Dust off that console, tune in your TV, and return to the dawn of gaming in our Atari 50 review!
There is no sport left in ripping on Atari. The former king of video games has filed for bankruptcy more times than Elizabeth Taylor tied the knot. While it would be fun to dunk on Atari throughout this review, there’s no denying that Atari helped build the medium that we all enjoy today. To celebrate 50 years of the house that Bushnell and Dabney built, Atari has teamed up with Digital Eclipse to bring us an incredible compilation that celebrates the highs and lows of one of the most iconic brands in gaming, Atari 50: The Anniversary Celebration.
Every great story has beginning.
Atari 50 Review – What’s Included?
Over the last 30 years we’ve seen countless attempts to compile Atari’s classics on a single piece of media. But what separates Atari 50 from prior compilations is the volume of games and overall presentation. Digital Eclipse has created an interactive museum that covers Atari’s entire history, ranging from their initial success in the arcades to the failure of the Atari Jaguar that forced the company to leave home console space. The ups and downs of Atari are presented via a beautiful frontend rendered at 4K with flawless navigation and minimal buffering. If there ever was an award for the best menu design, Atari 50 would take the cake.
People just don’t get this excited about PCs anymore.
Atari 50 Review – The History & Games
Amongst the playable games is a collection of interviews featuring key Atari employees like Al Acorn, Howard Scott Warsaw, Jerry Jessop and many more. In addition to the insightful interviews, the timeline is filled with TV commercials, advertisement fliers and promotional images for various Atari products. Digital Eclipse has also included the manual for every home console game that adorns this collection. Very useful, especially since they pre-date the era of in-game tutorials.
Unfortunately Howard Scott Warshaw isn’t an unlockable character, but you can watch his interviews.
If you wish to ignore the historical fluff and jump straight into the games, you can simply hit the square button to be presented with over 100 games included on the disc. The compilation contains arcade classics like Asteroids and Centipede, plus numerous games from every single Atari console (2600, 5200, 7800, Lynx and Jaguar) and a handful of games released for their line of 8-bit computers.
Licensed titles like Indiana Jones on the 2600 haven’t made the cut for obvious reasons. But the games included like Yar’s Revenge and Missile Command are still highly playable due to their simplicity. One of the more unique titles amongst the library is Ninja Golf for the Atari 7800, where you take control of a ninja fighting against evil ninjas and fire breathing dragons while playing a round of golf. PGA Tour 2K23? Eat your heart out.
Definitely beats Lee Carvallo’s Putting Challenge.
Atari 50 Review – The Extras
Perhaps the most exciting addition in their collection is the handful of games for the Atari Jaguar. To my knowledge, the console’s library has never seen any official re-release prior to Atari 50. While games like Tempest 2000 and Atari Karts are solid experiences that are worth playing, Club Drive and Cybermorph are easily among the worst games I’ve ever played. All the hard liquor in the world won’t be to erase the games from my memory. Having said that, I’m still glad to see these games being included since anything Jaguar related can fetch a pretty penny on auction sites.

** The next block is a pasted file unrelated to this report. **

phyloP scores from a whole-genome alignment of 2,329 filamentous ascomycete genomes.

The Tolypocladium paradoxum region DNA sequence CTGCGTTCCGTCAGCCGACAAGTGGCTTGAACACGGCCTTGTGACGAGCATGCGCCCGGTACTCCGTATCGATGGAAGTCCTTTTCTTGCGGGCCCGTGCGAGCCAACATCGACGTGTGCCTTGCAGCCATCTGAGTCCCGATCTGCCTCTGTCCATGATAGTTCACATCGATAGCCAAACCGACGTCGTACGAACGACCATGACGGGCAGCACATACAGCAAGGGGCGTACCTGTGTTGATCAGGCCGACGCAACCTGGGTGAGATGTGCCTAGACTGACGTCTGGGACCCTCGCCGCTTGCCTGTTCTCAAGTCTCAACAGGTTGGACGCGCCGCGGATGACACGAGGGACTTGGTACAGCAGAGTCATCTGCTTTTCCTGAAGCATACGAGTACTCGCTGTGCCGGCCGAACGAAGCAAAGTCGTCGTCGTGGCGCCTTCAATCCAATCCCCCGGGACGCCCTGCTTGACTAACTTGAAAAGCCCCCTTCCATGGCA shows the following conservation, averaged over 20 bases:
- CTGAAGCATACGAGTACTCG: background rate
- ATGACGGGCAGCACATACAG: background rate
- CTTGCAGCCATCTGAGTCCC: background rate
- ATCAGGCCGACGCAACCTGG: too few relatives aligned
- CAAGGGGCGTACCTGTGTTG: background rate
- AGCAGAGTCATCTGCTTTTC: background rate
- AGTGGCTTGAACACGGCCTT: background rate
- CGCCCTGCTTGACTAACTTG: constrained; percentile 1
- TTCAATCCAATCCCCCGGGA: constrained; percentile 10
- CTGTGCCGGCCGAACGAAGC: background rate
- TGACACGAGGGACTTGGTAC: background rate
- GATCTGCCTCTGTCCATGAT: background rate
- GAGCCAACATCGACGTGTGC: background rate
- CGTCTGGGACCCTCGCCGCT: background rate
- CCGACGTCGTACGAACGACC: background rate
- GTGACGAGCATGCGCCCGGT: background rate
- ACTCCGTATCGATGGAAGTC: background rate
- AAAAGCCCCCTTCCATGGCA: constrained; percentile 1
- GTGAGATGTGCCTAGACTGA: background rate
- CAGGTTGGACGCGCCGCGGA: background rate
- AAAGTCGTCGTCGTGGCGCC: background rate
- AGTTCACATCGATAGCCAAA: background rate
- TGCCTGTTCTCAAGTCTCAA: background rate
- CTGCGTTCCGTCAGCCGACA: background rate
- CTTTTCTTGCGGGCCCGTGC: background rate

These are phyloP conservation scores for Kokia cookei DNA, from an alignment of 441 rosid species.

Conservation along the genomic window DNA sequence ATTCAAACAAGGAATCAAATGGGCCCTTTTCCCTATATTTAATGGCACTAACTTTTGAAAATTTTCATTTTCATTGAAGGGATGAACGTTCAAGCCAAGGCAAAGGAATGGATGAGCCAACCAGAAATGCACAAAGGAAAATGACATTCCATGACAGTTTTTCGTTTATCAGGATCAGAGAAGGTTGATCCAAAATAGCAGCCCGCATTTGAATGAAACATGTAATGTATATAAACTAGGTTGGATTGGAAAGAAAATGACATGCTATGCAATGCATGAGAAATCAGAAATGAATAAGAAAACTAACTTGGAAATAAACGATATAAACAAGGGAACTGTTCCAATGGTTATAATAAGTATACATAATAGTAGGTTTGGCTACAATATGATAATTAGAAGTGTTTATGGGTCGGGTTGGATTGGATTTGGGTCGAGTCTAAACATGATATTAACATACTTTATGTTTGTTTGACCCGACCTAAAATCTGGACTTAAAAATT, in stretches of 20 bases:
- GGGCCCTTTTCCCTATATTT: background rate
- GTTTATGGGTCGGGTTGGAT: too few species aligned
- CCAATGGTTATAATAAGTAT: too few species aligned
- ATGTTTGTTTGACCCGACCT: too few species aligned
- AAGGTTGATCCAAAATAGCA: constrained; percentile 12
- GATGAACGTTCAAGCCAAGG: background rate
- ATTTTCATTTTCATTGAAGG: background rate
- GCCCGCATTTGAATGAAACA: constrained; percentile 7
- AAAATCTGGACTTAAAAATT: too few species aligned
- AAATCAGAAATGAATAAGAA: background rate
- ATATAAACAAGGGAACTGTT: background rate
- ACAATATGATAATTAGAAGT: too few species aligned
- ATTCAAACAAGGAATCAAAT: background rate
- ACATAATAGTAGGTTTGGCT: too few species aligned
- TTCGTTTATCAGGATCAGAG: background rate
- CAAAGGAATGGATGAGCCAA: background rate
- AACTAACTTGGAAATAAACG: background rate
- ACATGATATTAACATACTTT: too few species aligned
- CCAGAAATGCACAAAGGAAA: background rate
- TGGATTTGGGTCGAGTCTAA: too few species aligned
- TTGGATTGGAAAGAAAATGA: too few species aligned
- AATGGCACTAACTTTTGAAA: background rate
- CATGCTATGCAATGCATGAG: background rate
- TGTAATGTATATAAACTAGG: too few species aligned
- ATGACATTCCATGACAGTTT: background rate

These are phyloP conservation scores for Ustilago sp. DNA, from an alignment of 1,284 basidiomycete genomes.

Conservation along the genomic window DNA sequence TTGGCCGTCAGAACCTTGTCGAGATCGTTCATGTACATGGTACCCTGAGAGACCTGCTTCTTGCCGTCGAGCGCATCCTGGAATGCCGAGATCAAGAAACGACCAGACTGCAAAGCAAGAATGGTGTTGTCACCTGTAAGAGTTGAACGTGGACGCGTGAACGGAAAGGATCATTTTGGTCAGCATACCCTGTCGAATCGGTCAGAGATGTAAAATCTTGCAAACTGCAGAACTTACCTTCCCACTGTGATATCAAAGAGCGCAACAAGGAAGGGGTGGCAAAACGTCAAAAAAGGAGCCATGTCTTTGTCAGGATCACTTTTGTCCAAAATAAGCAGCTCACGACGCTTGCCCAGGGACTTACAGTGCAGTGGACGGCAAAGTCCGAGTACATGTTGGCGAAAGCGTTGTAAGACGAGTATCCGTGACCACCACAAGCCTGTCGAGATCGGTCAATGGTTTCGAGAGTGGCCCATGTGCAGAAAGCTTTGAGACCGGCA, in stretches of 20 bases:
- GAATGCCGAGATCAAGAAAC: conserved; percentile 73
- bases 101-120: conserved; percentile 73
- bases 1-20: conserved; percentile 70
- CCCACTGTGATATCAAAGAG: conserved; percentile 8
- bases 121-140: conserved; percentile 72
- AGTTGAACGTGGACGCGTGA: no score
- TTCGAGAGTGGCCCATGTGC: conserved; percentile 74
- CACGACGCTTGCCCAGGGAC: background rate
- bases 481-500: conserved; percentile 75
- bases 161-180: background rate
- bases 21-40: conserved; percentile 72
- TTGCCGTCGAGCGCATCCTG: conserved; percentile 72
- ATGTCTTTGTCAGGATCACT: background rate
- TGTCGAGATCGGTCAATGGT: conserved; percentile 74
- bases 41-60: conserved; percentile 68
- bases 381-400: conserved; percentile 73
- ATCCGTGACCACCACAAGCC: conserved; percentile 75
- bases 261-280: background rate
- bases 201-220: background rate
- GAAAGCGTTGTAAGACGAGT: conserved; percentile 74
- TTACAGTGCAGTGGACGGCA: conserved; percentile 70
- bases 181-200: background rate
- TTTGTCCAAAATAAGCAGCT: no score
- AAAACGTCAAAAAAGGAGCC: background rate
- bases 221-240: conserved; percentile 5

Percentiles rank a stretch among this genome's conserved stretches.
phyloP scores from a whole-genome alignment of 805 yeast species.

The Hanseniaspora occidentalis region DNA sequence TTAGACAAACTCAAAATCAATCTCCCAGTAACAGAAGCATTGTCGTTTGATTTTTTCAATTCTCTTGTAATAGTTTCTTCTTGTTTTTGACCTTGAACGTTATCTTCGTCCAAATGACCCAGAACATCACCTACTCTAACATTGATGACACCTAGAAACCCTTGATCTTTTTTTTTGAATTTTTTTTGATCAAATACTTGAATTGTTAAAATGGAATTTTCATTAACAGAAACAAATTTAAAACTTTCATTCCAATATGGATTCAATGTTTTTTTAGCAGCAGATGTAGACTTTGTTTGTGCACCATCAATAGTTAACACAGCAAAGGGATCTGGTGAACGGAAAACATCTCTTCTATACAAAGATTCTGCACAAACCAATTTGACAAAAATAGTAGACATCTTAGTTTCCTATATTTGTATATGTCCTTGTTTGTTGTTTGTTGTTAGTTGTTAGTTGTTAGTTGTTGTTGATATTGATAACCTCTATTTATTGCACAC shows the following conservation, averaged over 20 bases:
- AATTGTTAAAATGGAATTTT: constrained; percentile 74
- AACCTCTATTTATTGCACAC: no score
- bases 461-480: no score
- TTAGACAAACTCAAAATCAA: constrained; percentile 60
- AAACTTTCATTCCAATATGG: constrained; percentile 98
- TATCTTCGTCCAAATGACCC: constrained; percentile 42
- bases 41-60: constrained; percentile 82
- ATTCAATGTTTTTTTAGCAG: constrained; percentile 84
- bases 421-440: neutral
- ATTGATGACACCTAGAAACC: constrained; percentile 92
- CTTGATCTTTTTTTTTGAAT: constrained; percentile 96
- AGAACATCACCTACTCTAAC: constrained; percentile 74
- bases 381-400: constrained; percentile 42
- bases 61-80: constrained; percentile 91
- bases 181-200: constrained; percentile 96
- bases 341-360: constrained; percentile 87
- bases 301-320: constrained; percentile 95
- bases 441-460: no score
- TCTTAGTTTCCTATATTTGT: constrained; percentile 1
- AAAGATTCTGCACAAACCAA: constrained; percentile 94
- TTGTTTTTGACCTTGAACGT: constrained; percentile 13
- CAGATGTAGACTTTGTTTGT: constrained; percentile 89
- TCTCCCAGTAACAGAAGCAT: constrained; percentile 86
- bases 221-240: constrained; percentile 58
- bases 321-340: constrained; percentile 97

Experience an updated version of one of Atari’s most recognisable classics, Breakout.
Rounding off the collection is a handful of unreleased prototypes and a smattering of original titles based on Atari’s properties. These include a 3D re-imagining of Haunted House and a reboot of Breakout called Neo Breakout. Perhaps the most noteworthy inclusion is the final chapter of the Swordquest Anthology, Airworld. This game was never completed due to Atari’s financial woes in the mid-1980s. But with the aid of the original design documents, Digital Eclipse was able to complete the game and include it in this collection. There’s something surreal about seeing a new 2600 games with a copyright date of 2022.
Part videogame, part treasure hunt. Sadly you won’t be eligible for any prizes this time.
Emulation for every game is flawless with no audio or visual glitches to report. The emulation wrapper contains optional borders and a CRT filter. But for those who want to stray further from God’s light, Digital Eclipse has included the option to stretch the image to fill the entire screen.
While the quality of the games included in this collection might be inconsistent, there’s no denying that Digital Eclipse has raised the bar for video game compilations. From the flawless emulation to the beautiful frontend, this is a compilation that brings videogame history to modern consoles. With the inclusion of original games and unreleased prototypes, Atari 50 is a must buy for Atari fans and retro gamers alike.
So, why should you play Atari 50?
- You’re a fan of retro and looking for the ideal way to experience Atari classics
- Looking to explore the ancient history of videogames
- Flawless emulation always has you drooling
- Interesting snippers of previously unreleased content
But why shouldn’t you play Atari 50?
- You have no interest in retro gaming. Why are you even reading this?
- Not a fan of games that are overly simple
A review code on PlayStation 5 was kindly provided by the publisher for the purpose of our Atari 50 review. If you enjoyed this review, be sure to check out more of our retro content, like our overview of the PlayStation Classics available on PlayStation 5.